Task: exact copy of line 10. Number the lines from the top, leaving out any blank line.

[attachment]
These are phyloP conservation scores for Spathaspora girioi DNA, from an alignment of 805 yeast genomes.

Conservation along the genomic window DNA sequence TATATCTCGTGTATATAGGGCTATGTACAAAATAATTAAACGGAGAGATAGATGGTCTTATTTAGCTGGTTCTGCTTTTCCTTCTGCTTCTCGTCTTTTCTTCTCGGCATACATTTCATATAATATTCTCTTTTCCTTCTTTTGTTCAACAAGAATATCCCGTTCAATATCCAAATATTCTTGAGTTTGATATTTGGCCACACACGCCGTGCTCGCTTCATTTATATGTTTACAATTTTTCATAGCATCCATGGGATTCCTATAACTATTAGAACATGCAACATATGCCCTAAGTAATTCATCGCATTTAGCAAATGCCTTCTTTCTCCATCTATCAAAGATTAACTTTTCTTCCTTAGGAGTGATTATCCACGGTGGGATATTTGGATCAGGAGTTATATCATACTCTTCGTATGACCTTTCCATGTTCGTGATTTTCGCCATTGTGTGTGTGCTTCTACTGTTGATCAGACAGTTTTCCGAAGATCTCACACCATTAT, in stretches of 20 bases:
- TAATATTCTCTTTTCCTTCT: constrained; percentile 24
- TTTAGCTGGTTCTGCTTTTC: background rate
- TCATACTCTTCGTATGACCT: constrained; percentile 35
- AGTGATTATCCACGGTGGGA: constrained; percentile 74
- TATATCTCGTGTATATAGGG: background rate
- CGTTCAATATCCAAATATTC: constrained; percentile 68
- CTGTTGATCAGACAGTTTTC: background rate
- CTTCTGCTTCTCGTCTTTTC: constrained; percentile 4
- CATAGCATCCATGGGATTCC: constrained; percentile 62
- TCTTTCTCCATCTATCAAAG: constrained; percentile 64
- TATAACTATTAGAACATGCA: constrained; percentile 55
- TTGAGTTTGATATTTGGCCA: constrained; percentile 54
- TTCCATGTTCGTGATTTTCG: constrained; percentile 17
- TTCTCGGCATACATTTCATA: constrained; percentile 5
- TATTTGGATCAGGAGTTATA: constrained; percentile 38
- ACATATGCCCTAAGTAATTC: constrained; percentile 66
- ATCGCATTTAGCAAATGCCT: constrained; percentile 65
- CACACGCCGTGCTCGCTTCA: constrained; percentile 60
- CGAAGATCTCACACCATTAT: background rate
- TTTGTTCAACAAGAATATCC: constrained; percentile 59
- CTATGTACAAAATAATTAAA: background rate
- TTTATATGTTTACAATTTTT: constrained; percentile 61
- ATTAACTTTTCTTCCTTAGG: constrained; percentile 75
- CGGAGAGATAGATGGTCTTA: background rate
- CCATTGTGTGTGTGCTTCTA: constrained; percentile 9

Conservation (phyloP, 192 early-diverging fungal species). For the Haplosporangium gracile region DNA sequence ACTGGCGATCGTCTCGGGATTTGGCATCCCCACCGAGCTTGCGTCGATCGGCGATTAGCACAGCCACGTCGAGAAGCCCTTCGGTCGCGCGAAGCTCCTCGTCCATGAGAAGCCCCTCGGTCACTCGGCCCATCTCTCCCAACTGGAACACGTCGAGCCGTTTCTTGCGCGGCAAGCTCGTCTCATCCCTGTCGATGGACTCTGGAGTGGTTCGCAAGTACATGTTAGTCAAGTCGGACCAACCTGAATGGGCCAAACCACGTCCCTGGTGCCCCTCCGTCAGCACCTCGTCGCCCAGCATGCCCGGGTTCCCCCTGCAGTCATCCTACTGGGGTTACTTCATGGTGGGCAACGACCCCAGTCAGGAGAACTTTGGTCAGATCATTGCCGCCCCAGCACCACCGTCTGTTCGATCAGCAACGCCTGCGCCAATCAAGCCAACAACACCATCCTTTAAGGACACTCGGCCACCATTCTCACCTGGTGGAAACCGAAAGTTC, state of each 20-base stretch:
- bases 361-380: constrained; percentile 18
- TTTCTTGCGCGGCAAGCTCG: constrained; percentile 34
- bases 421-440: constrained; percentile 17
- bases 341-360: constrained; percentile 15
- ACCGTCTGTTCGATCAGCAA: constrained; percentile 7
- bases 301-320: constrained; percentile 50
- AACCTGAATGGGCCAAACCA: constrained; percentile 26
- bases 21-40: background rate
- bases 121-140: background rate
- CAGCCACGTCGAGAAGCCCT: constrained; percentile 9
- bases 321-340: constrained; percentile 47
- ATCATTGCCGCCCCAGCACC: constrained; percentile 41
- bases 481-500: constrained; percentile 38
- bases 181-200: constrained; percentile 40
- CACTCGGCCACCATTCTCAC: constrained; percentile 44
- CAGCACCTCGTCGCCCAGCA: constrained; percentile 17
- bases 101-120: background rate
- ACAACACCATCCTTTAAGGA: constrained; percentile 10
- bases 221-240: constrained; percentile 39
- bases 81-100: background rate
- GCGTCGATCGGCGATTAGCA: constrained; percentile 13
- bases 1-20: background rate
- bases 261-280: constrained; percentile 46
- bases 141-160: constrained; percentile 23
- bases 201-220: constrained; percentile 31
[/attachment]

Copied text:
- CTTCTGCTTCTCGTCTTTTC: constrained; percentile 4